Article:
At the Smart Cities Connect conference in Columbus, Ohio, last week, one topic dominated nearly every conversation: money.
City leaders are gearing up to maximize federal investments in municipal aid, particularly the billions allocated in competitive funding for cities, towns and municipalities through the Infrastructure Investment and Jobs Act. To ensure an equitable, impactful and even imaginative distribution of funds, city officials and executives from smart city technology companies in attendance discussed best practices and challenges to consider.
A silver lining of the pandemic is the flow of funding to cities, CEO of nonprofit accelerator CivStart Anthony Jamison said during a panel. "It's your time to think like a kid again. Imagine all of the things you want to do."
Many panelists emphasized the need for data-driven and community-led decision-making when allocating the dollars.
"For the funds themselves, we need to ensure that we use evidence… to identify the most effective, efficient and equitable ways to spend that money," said Mariela Alfonzo, founder and CEO of urban design data and predictive analytics software company State of Place, during a panel. On top of that, the process needs to be led by community members, according to Alfonzo, as residents can tell you what quality of life aspects they are missing. People’s lived experiences need to be taken into account, she said.
Renee Peet, vice president of product management and marketing at Xylem for the company's smart metering brand, echoed that sentiment, saying the IIJA funds are less focused on shovel-ready projects and more focused on "data-ready projects." The nature of these data-ready projects can also help break down silos within government, she said. For example, Peet suggested that cities could look at stormwater and roadways together to solve a problem like sewer overflow.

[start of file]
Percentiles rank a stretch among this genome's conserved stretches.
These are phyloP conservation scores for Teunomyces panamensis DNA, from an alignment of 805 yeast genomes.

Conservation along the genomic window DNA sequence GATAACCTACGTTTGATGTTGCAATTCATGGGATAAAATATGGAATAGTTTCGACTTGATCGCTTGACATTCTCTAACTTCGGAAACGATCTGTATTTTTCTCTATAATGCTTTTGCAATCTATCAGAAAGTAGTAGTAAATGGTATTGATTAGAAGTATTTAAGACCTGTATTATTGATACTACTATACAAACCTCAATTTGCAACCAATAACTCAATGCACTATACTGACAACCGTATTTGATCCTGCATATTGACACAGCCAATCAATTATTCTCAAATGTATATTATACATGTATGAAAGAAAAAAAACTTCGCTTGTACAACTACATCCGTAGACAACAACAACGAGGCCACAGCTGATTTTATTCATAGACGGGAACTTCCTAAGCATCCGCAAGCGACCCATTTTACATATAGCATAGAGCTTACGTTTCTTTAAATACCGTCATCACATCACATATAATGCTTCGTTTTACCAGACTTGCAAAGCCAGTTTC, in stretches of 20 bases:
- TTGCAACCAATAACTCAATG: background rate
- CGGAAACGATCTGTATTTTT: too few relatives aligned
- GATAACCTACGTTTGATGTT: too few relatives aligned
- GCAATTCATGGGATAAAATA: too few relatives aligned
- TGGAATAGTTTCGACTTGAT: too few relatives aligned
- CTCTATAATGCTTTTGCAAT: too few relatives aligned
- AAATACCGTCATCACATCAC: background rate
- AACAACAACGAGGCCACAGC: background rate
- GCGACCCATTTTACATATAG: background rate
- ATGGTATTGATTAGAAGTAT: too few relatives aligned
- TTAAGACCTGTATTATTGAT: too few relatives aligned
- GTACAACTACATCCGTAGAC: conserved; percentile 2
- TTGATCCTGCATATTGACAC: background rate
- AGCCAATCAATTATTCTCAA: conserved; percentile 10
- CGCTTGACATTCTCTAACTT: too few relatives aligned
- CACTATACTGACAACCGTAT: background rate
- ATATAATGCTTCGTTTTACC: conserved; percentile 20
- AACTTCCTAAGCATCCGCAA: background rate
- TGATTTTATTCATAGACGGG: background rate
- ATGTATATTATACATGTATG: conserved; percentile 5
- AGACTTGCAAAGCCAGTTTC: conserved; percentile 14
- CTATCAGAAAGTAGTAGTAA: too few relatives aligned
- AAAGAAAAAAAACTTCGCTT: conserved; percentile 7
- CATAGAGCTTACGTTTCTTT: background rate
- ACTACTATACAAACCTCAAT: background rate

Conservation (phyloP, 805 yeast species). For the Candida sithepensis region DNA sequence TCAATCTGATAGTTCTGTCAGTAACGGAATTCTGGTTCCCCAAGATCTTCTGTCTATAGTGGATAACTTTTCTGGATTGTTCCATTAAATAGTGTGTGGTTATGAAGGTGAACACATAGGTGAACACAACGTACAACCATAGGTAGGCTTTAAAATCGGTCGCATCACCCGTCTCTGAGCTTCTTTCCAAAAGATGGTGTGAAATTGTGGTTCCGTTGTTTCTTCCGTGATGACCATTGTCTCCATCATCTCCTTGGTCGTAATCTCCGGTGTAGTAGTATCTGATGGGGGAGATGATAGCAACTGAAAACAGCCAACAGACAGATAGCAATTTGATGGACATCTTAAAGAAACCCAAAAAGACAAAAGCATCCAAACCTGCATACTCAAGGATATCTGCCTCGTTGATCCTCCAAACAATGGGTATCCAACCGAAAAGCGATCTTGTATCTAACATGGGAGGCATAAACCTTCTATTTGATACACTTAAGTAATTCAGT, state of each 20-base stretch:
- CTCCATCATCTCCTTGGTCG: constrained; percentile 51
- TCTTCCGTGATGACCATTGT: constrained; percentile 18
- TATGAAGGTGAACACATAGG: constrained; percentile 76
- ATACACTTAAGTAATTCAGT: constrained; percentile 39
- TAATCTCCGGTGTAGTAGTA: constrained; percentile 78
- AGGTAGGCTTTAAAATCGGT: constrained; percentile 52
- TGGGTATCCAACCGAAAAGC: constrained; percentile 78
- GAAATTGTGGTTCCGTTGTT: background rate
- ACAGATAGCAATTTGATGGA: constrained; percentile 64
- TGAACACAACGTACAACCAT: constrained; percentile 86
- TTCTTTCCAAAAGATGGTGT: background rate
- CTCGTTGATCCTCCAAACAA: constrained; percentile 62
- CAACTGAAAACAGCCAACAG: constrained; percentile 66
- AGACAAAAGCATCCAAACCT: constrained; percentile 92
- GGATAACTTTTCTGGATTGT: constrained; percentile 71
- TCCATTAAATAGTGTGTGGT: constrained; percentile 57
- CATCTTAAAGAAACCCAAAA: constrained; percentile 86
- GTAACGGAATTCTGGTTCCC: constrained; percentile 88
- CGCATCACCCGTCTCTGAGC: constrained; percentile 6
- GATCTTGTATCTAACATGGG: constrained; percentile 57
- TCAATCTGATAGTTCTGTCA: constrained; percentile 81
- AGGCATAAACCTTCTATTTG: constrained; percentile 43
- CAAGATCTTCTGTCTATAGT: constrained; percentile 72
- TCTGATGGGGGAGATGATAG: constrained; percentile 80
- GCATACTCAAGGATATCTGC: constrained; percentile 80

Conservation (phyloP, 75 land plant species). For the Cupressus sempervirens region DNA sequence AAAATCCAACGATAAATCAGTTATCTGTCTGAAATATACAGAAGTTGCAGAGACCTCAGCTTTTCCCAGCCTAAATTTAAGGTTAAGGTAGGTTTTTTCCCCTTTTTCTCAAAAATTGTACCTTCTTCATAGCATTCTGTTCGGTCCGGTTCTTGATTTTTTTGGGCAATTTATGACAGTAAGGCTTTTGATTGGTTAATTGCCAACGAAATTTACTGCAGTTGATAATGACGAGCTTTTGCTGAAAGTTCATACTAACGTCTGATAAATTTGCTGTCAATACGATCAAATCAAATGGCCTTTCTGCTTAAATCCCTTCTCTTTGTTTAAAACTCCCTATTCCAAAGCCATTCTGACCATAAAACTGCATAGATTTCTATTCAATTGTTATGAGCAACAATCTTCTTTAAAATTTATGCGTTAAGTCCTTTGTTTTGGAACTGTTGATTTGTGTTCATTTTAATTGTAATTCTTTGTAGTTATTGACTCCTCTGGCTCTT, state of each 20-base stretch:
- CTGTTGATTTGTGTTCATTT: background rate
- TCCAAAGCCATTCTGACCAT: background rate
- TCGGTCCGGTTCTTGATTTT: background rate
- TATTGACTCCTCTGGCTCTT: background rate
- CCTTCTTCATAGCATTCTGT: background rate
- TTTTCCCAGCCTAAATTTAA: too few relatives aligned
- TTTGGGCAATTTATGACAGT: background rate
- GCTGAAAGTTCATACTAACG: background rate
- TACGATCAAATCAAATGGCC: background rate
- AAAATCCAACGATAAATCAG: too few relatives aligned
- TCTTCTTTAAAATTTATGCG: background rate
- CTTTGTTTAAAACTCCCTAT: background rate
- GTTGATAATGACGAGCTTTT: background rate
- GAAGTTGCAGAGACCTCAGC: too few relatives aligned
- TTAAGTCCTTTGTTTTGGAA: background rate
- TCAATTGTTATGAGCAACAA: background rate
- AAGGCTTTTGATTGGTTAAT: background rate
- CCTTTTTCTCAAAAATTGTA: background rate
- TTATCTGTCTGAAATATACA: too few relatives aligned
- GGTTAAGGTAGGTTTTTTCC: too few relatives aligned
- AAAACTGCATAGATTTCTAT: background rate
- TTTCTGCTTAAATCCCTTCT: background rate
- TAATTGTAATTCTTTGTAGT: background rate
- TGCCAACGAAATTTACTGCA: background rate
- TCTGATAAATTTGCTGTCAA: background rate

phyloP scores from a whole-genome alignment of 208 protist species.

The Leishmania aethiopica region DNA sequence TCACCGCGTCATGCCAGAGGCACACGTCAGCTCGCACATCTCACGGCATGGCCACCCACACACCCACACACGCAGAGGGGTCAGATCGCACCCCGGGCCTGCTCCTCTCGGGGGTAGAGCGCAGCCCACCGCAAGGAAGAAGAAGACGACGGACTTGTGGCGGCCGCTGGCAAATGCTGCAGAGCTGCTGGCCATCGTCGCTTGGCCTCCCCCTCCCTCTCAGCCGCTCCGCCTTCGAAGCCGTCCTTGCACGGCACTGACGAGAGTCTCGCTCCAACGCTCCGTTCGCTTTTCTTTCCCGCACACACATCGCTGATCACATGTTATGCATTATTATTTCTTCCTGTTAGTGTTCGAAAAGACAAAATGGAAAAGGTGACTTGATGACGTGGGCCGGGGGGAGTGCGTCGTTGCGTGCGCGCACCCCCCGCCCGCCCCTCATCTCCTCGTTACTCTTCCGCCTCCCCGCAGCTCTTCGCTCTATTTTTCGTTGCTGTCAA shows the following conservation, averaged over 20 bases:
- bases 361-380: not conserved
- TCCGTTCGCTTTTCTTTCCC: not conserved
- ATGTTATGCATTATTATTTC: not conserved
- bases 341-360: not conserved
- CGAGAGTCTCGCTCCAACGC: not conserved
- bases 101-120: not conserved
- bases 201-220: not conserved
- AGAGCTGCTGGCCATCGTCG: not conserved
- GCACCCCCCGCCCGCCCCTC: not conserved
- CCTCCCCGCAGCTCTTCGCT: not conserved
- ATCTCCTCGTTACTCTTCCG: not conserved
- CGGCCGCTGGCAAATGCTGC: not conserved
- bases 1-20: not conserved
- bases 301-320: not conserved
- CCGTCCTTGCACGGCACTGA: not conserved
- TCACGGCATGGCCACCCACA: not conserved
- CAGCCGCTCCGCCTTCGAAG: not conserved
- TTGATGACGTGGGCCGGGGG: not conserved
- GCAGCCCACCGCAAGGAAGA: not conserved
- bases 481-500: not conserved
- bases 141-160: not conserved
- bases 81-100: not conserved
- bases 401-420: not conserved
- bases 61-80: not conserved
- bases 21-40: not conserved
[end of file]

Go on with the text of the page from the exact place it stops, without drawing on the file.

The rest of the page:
Fostering collaboration — not competition — between cities was another recurring point of discussion.
"We need to quit being in competition with others for the scarcity of funds."
Smart Mobility Division Manager for the City of Austin, Texas
"We have to rethink our systems and how we approach them," Austin, Texas, Smart Mobility Division Manager Christina Willingham said during a panel. In the past, when cities have sought grants and funding from the federal government, individual cities have really tried to emphasize what makes their locality unique and different.
According to Willingham, the federal government needs to understand how a solution for Austin could scale to other communities. “We need to quit being in competition with others for the scarcity of funds,” she said.
Smart city leaders have also highlighted the benefits of regional collaborations for local governments when allocating American Rescue Plan dollars. Local governments have similarly advised federal agency leaders on best practices for spending infrastructure dollars that factor in community outreach and the management of regional partnerships.
While many conference attendees voiced a strong sense of optimism about the potential impacts of federal investments, there was also an acknowledgment of the many challenges that will arise.
Smaller cities, for example, may not be as equipped to apply for competitive grants compared to larger cities. To address that, the Biden administration recently released a 465-page guidebook that instructs smaller cities on how to apply for the infrastructure funds.
With money in hand, the procurement process could also be a sticking point. Innovation is inherently opposite to what the procurement process is, Philadelphia Smart City Director Emily Yates said on a panel. San Antonio Smart City Administrator Emily Royall also said that technology moves faster than the pace of procurement.